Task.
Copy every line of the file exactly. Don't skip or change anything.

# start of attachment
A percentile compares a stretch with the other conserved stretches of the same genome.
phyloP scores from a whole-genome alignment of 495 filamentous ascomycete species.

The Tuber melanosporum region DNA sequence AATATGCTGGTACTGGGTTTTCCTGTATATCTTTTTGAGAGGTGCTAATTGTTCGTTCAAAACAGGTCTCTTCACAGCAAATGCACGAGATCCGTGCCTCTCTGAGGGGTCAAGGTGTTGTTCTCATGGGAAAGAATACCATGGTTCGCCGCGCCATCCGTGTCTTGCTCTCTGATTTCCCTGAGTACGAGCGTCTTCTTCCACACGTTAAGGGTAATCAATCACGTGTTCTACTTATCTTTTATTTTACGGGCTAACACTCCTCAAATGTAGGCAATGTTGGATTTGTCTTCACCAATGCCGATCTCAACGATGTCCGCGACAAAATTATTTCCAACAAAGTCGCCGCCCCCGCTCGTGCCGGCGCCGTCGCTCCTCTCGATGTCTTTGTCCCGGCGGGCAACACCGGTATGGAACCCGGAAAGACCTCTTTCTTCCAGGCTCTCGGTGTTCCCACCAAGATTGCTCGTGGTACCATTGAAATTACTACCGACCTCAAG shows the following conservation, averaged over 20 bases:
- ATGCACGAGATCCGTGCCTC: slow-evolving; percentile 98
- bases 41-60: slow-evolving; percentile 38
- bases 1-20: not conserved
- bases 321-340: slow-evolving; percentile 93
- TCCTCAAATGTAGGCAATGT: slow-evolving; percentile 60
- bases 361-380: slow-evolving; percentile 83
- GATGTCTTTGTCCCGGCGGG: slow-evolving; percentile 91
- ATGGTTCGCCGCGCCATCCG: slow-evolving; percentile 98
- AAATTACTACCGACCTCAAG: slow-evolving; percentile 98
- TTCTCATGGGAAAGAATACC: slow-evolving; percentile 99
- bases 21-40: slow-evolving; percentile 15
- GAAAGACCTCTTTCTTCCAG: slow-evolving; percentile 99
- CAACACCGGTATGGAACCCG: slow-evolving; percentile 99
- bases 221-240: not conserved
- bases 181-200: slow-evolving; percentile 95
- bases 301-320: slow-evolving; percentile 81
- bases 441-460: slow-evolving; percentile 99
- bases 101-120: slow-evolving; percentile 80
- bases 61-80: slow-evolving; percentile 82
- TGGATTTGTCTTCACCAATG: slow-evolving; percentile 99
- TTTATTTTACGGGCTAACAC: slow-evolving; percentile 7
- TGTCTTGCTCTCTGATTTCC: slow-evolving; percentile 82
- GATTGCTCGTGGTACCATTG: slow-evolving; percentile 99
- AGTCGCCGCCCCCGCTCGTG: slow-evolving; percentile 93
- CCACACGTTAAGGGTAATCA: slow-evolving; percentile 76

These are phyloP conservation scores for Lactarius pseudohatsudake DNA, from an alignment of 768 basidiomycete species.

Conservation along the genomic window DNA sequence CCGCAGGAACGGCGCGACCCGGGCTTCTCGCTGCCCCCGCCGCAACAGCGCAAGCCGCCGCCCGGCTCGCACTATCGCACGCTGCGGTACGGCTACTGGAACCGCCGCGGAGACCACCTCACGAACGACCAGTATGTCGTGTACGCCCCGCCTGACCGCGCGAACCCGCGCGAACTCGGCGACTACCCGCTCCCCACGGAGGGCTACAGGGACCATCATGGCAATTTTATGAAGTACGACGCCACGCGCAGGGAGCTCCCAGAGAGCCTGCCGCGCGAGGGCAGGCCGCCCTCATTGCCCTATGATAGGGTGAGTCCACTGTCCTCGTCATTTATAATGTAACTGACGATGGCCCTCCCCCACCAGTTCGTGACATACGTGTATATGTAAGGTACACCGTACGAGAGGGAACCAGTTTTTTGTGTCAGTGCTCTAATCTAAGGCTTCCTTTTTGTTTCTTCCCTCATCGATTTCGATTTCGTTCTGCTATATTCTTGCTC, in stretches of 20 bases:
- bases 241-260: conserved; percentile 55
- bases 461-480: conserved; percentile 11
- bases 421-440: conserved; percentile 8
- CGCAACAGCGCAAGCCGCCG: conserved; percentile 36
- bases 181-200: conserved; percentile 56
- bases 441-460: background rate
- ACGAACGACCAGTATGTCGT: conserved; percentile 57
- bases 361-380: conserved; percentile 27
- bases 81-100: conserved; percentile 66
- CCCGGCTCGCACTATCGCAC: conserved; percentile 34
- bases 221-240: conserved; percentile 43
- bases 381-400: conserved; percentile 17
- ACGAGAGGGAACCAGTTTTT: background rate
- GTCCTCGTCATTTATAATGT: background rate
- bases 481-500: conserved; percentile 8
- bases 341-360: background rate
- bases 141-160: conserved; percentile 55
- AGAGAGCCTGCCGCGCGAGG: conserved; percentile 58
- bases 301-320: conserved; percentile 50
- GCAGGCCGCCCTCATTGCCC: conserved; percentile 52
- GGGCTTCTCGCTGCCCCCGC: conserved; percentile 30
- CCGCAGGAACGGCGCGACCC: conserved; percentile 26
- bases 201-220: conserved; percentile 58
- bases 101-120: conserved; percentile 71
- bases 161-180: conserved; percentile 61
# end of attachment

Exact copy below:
A percentile compares a stretch with the other conserved stretches of the same genome.
phyloP scores from a whole-genome alignment of 495 filamentous ascomycete species.

The Tuber melanosporum region DNA sequence AATATGCTGGTACTGGGTTTTCCTGTATATCTTTTTGAGAGGTGCTAATTGTTCGTTCAAAACAGGTCTCTTCACAGCAAATGCACGAGATCCGTGCCTCTCTGAGGGGTCAAGGTGTTGTTCTCATGGGAAAGAATACCATGGTTCGCCGCGCCATCCGTGTCTTGCTCTCTGATTTCCCTGAGTACGAGCGTCTTCTTCCACACGTTAAGGGTAATCAATCACGTGTTCTACTTATCTTTTATTTTACGGGCTAACACTCCTCAAATGTAGGCAATGTTGGATTTGTCTTCACCAATGCCGATCTCAACGATGTCCGCGACAAAATTATTTCCAACAAAGTCGCCGCCCCCGCTCGTGCCGGCGCCGTCGCTCCTCTCGATGTCTTTGTCCCGGCGGGCAACACCGGTATGGAACCCGGAAAGACCTCTTTCTTCCAGGCTCTCGGTGTTCCCACCAAGATTGCTCGTGGTACCATTGAAATTACTACCGACCTCAAG shows the following conservation, averaged over 20 bases:
- ATGCACGAGATCCGTGCCTC: slow-evolving; percentile 98
- bases 41-60: slow-evolving; percentile 38
- bases 1-20: not conserved
- bases 321-340: slow-evolving; percentile 93
- TCCTCAAATGTAGGCAATGT: slow-evolving; percentile 60
- bases 361-380: slow-evolving; percentile 83
- GATGTCTTTGTCCCGGCGGG: slow-evolving; percentile 91
- ATGGTTCGCCGCGCCATCCG: slow-evolving; percentile 98
- AAATTACTACCGACCTCAAG: slow-evolving; percentile 98
- TTCTCATGGGAAAGAATACC: slow-evolving; percentile 99
- bases 21-40: slow-evolving; percentile 15
- GAAAGACCTCTTTCTTCCAG: slow-evolving; percentile 99
- CAACACCGGTATGGAACCCG: slow-evolving; percentile 99
- bases 221-240: not conserved
- bases 181-200: slow-evolving; percentile 95
- bases 301-320: slow-evolving; percentile 81
- bases 441-460: slow-evolving; percentile 99
- bases 101-120: slow-evolving; percentile 80
- bases 61-80: slow-evolving; percentile 82
- TGGATTTGTCTTCACCAATG: slow-evolving; percentile 99
- TTTATTTTACGGGCTAACAC: slow-evolving; percentile 7
- TGTCTTGCTCTCTGATTTCC: slow-evolving; percentile 82
- GATTGCTCGTGGTACCATTG: slow-evolving; percentile 99
- AGTCGCCGCCCCCGCTCGTG: slow-evolving; percentile 93
- CCACACGTTAAGGGTAATCA: slow-evolving; percentile 76

These are phyloP conservation scores for Lactarius pseudohatsudake DNA, from an alignment of 768 basidiomycete species.

Conservation along the genomic window DNA sequence CCGCAGGAACGGCGCGACCCGGGCTTCTCGCTGCCCCCGCCGCAACAGCGCAAGCCGCCGCCCGGCTCGCACTATCGCACGCTGCGGTACGGCTACTGGAACCGCCGCGGAGACCACCTCACGAACGACCAGTATGTCGTGTACGCCCCGCCTGACCGCGCGAACCCGCGCGAACTCGGCGACTACCCGCTCCCCACGGAGGGCTACAGGGACCATCATGGCAATTTTATGAAGTACGACGCCACGCGCAGGGAGCTCCCAGAGAGCCTGCCGCGCGAGGGCAGGCCGCCCTCATTGCCCTATGATAGGGTGAGTCCACTGTCCTCGTCATTTATAATGTAACTGACGATGGCCCTCCCCCACCAGTTCGTGACATACGTGTATATGTAAGGTACACCGTACGAGAGGGAACCAGTTTTTTGTGTCAGTGCTCTAATCTAAGGCTTCCTTTTTGTTTCTTCCCTCATCGATTTCGATTTCGTTCTGCTATATTCTTGCTC, in stretches of 20 bases:
- bases 241-260: conserved; percentile 55
- bases 461-480: conserved; percentile 11
- bases 421-440: conserved; percentile 8
- CGCAACAGCGCAAGCCGCCG: conserved; percentile 36
- bases 181-200: conserved; percentile 56
- bases 441-460: background rate
- ACGAACGACCAGTATGTCGT: conserved; percentile 57
- bases 361-380: conserved; percentile 27
- bases 81-100: conserved; percentile 66
- CCCGGCTCGCACTATCGCAC: conserved; percentile 34
- bases 221-240: conserved; percentile 43
- bases 381-400: conserved; percentile 17
- ACGAGAGGGAACCAGTTTTT: background rate
- GTCCTCGTCATTTATAATGT: background rate
- bases 481-500: conserved; percentile 8
- bases 341-360: background rate
- bases 141-160: conserved; percentile 55
- AGAGAGCCTGCCGCGCGAGG: conserved; percentile 58
- bases 301-320: conserved; percentile 50
- GCAGGCCGCCCTCATTGCCC: conserved; percentile 52
- GGGCTTCTCGCTGCCCCCGC: conserved; percentile 30
- CCGCAGGAACGGCGCGACCC: conserved; percentile 26
- bases 201-220: conserved; percentile 58
- bases 101-120: conserved; percentile 71
- bases 161-180: conserved; percentile 61